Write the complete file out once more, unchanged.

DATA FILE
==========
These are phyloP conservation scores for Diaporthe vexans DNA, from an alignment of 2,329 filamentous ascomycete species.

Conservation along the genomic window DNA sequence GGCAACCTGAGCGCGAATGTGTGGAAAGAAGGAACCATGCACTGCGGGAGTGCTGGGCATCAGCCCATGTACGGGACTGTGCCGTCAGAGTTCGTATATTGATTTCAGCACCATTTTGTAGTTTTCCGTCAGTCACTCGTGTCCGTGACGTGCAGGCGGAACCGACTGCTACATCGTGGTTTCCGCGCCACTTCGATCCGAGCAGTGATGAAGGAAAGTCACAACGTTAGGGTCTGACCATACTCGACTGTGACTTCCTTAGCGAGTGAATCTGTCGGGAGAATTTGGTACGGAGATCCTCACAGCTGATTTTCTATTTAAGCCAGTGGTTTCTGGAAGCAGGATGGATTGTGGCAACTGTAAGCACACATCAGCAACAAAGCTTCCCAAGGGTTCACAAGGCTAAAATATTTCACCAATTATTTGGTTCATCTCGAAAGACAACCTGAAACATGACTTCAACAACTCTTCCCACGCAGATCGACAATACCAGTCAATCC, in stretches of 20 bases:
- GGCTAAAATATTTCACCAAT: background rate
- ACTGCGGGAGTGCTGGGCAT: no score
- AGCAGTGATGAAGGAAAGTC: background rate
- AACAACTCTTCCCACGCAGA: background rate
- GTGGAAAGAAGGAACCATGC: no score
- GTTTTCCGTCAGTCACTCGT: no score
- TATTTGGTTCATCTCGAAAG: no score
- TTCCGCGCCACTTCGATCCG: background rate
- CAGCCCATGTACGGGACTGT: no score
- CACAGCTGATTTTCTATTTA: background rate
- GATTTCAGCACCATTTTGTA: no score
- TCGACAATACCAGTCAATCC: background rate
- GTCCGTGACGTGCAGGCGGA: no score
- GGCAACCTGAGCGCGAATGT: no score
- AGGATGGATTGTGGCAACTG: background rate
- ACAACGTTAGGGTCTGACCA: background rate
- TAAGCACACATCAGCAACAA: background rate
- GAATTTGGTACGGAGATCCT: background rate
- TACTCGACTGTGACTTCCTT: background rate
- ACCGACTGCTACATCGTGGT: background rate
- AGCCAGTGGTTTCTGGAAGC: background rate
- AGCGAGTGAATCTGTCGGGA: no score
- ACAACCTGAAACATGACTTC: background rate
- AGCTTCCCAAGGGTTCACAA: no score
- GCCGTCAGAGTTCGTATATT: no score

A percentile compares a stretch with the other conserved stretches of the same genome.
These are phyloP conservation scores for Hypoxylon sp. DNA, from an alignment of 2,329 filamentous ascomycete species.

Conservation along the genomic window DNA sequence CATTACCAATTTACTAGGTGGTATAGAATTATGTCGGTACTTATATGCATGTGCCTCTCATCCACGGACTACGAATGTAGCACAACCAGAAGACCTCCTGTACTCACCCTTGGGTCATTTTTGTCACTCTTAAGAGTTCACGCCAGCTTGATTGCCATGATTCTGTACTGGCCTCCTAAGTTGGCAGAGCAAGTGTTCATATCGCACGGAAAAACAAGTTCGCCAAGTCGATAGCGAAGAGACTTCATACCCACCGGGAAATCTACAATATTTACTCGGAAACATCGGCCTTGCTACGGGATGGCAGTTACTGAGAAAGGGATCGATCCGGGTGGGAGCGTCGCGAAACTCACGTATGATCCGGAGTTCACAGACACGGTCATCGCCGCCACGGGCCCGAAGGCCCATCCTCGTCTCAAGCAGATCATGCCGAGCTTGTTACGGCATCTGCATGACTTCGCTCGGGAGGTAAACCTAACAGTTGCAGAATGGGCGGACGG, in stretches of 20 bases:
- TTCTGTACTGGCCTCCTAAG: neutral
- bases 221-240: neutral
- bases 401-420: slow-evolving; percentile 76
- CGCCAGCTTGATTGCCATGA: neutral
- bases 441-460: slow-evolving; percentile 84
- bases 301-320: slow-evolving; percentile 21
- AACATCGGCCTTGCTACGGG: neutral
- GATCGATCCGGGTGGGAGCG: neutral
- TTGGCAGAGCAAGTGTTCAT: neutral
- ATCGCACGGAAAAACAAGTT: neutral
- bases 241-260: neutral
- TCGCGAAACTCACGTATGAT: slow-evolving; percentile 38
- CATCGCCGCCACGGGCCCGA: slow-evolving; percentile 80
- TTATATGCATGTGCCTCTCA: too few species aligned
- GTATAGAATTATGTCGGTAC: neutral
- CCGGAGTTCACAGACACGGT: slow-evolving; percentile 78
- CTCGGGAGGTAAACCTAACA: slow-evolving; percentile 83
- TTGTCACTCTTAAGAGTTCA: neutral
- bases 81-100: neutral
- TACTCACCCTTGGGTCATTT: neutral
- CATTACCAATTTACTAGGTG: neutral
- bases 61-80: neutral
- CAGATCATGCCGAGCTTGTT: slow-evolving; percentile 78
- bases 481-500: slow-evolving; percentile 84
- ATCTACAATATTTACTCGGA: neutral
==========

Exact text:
These are phyloP conservation scores for Diaporthe vexans DNA, from an alignment of 2,329 filamentous ascomycete species.

Conservation along the genomic window DNA sequence GGCAACCTGAGCGCGAATGTGTGGAAAGAAGGAACCATGCACTGCGGGAGTGCTGGGCATCAGCCCATGTACGGGACTGTGCCGTCAGAGTTCGTATATTGATTTCAGCACCATTTTGTAGTTTTCCGTCAGTCACTCGTGTCCGTGACGTGCAGGCGGAACCGACTGCTACATCGTGGTTTCCGCGCCACTTCGATCCGAGCAGTGATGAAGGAAAGTCACAACGTTAGGGTCTGACCATACTCGACTGTGACTTCCTTAGCGAGTGAATCTGTCGGGAGAATTTGGTACGGAGATCCTCACAGCTGATTTTCTATTTAAGCCAGTGGTTTCTGGAAGCAGGATGGATTGTGGCAACTGTAAGCACACATCAGCAACAAAGCTTCCCAAGGGTTCACAAGGCTAAAATATTTCACCAATTATTTGGTTCATCTCGAAAGACAACCTGAAACATGACTTCAACAACTCTTCCCACGCAGATCGACAATACCAGTCAATCC, in stretches of 20 bases:
- GGCTAAAATATTTCACCAAT: background rate
- ACTGCGGGAGTGCTGGGCAT: no score
- AGCAGTGATGAAGGAAAGTC: background rate
- AACAACTCTTCCCACGCAGA: background rate
- GTGGAAAGAAGGAACCATGC: no score
- GTTTTCCGTCAGTCACTCGT: no score
- TATTTGGTTCATCTCGAAAG: no score
- TTCCGCGCCACTTCGATCCG: background rate
- CAGCCCATGTACGGGACTGT: no score
- CACAGCTGATTTTCTATTTA: background rate
- GATTTCAGCACCATTTTGTA: no score
- TCGACAATACCAGTCAATCC: background rate
- GTCCGTGACGTGCAGGCGGA: no score
- GGCAACCTGAGCGCGAATGT: no score
- AGGATGGATTGTGGCAACTG: background rate
- ACAACGTTAGGGTCTGACCA: background rate
- TAAGCACACATCAGCAACAA: background rate
- GAATTTGGTACGGAGATCCT: background rate
- TACTCGACTGTGACTTCCTT: background rate
- ACCGACTGCTACATCGTGGT: background rate
- AGCCAGTGGTTTCTGGAAGC: background rate
- AGCGAGTGAATCTGTCGGGA: no score
- ACAACCTGAAACATGACTTC: background rate
- AGCTTCCCAAGGGTTCACAA: no score
- GCCGTCAGAGTTCGTATATT: no score

A percentile compares a stretch with the other conserved stretches of the same genome.
These are phyloP conservation scores for Hypoxylon sp. DNA, from an alignment of 2,329 filamentous ascomycete species.

Conservation along the genomic window DNA sequence CATTACCAATTTACTAGGTGGTATAGAATTATGTCGGTACTTATATGCATGTGCCTCTCATCCACGGACTACGAATGTAGCACAACCAGAAGACCTCCTGTACTCACCCTTGGGTCATTTTTGTCACTCTTAAGAGTTCACGCCAGCTTGATTGCCATGATTCTGTACTGGCCTCCTAAGTTGGCAGAGCAAGTGTTCATATCGCACGGAAAAACAAGTTCGCCAAGTCGATAGCGAAGAGACTTCATACCCACCGGGAAATCTACAATATTTACTCGGAAACATCGGCCTTGCTACGGGATGGCAGTTACTGAGAAAGGGATCGATCCGGGTGGGAGCGTCGCGAAACTCACGTATGATCCGGAGTTCACAGACACGGTCATCGCCGCCACGGGCCCGAAGGCCCATCCTCGTCTCAAGCAGATCATGCCGAGCTTGTTACGGCATCTGCATGACTTCGCTCGGGAGGTAAACCTAACAGTTGCAGAATGGGCGGACGG, in stretches of 20 bases:
- TTCTGTACTGGCCTCCTAAG: neutral
- bases 221-240: neutral
- bases 401-420: slow-evolving; percentile 76
- CGCCAGCTTGATTGCCATGA: neutral
- bases 441-460: slow-evolving; percentile 84
- bases 301-320: slow-evolving; percentile 21
- AACATCGGCCTTGCTACGGG: neutral
- GATCGATCCGGGTGGGAGCG: neutral
- TTGGCAGAGCAAGTGTTCAT: neutral
- ATCGCACGGAAAAACAAGTT: neutral
- bases 241-260: neutral
- TCGCGAAACTCACGTATGAT: slow-evolving; percentile 38
- CATCGCCGCCACGGGCCCGA: slow-evolving; percentile 80
- TTATATGCATGTGCCTCTCA: too few species aligned
- GTATAGAATTATGTCGGTAC: neutral
- CCGGAGTTCACAGACACGGT: slow-evolving; percentile 78
- CTCGGGAGGTAAACCTAACA: slow-evolving; percentile 83
- TTGTCACTCTTAAGAGTTCA: neutral
- bases 81-100: neutral
- TACTCACCCTTGGGTCATTT: neutral
- CATTACCAATTTACTAGGTG: neutral
- bases 61-80: neutral
- CAGATCATGCCGAGCTTGTT: slow-evolving; percentile 78
- bases 481-500: slow-evolving; percentile 84
- ATCTACAATATTTACTCGGA: neutral